The niceties are over. The pleasantries are done. Dyslexia affects up to one in five children in this country, and it is still laughed off, brushed off, ignored and scoffed at in almost every IEP/SST meeting I attend. The word is not getting to the frontline staff and administrators, and I think it is because we are whispering. Well, now it is time to roar. I usually advocate for a win-win relationship and a healthy relationship between the school and the parents, but my tune is beginning to change. Niceties and pleasantries are not working, so the gloves are off, and we are asking schools the tough, relevant questions. It’s time for the dyslexia community to take control of the situation and ask the questions that require the districts to justify their responses and create some positive, meaningful change. Read the rest of this entry →
As I have mentioned many times in the past the Federal Register is a goldmine of information when it comes to understanding the Individuals with Disabilities Education Act (IDEA). Section 607 of IDEA requires that the Secretary of Education, on a quarterly basis, publish in the Federal Register a list of correspondence. This is correspondence from the Department of Education received by individuals that describes the interpretations of IDEA or the regulations that implement IDEA. OSEP has recently published the First Quarter 2012 Policy Documents and as always they are enlightening and should be read by all. I am going to provide the first couple of paragraphs of each letter below with a link to the entire document. Read the rest of this entry →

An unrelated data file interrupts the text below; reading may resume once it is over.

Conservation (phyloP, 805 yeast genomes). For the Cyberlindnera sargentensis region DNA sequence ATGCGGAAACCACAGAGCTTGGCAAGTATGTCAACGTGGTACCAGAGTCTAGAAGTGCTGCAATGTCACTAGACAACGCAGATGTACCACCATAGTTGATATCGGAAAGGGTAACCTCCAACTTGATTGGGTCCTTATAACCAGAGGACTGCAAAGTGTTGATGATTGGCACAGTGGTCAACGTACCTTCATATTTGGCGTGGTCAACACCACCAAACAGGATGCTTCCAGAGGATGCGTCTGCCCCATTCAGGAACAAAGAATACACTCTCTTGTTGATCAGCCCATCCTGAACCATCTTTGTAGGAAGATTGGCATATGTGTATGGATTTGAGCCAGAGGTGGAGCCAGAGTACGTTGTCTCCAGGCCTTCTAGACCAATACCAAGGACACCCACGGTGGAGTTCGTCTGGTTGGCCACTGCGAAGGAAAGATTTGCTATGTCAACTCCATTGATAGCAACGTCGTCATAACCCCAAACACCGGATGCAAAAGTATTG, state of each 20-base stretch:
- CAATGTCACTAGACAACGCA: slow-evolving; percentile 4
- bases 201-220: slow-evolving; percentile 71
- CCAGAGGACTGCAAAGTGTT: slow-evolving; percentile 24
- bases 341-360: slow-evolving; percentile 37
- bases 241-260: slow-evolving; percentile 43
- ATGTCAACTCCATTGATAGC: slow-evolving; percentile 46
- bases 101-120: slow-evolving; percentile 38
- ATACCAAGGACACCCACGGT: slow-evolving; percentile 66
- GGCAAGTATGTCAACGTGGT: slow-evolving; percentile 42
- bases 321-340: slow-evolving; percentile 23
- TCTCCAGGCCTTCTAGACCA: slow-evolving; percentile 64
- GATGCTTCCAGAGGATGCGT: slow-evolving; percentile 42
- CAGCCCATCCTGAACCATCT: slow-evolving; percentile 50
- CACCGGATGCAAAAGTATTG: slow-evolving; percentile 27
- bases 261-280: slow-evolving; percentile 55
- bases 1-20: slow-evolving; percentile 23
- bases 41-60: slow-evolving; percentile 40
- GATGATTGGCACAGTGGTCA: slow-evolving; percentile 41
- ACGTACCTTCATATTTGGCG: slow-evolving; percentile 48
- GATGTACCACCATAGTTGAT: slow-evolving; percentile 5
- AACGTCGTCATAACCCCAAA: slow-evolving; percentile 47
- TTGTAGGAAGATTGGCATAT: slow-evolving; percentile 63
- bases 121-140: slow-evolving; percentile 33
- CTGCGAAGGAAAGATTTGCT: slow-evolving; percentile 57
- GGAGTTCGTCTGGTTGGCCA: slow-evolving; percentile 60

Years ago I made a job change. I moved from being an individual and family therapist in an urban community mental health center to working in a high school for children with Asperger’s Syndrome. One dramatic change from community mental health to private school is that I rarely have to ask (or beg) parents to come see me. In fact, nearly every day there is at least one parent who “pops in” to see if I am available to chat. What is even more interesting is that many of these parents that I see on a daily basis are dads. My community mental health colleagues know that dads are usually the last family member they will see in the therapy office. Even more interesting than how many dads I see is the number of these dads who are older dads. Gray hair, available in the middle of the day, work from home if they like, and retired dads. Read the rest of this entry →
Basic social skills may not come easy to some children. However, iPad has a number of applications on the market today that can help teach children social skills in a non-threatening and easy to learn environment. The following are the top iPad applications to help your child interact in social and independent settings.
Stories2Learn offers parents and teachers the tools to implement stories utilizing audio messages, text and photos. The stories can then be used to develop the person’s social skills. For example, if someone is learning the concept of taking turns, trying to improve eye contact, sharing or other social activities, the concepts can be showcased in a story that the parent or teach designed within a matter of minutes. The designer can also add their own dialogue and audio to correlate along with the photographs. Read the rest of this entry →
Recently, the Office of Civil Rights submitted a report to the President on Helping to Ensure Equal Access to Education. This 76 page report is nothing short of shocking and shows we have a very long way to go on the issue of student’s with disabilities. Since I could not do it justice below are some points taken directly from the report.
- Over the last four years (FY 2009–12), OCR has received 28,971 complaints—more than in any previous four-year period in its history, and representing a 24 percent increase over the previous four-year period. Over half of them addressed disability issues, about a quarter pertained to Title VI concerns, and the remaining addressed sex and age discrimination, 14 percent and 6 percent respectively. Read the rest of this entry →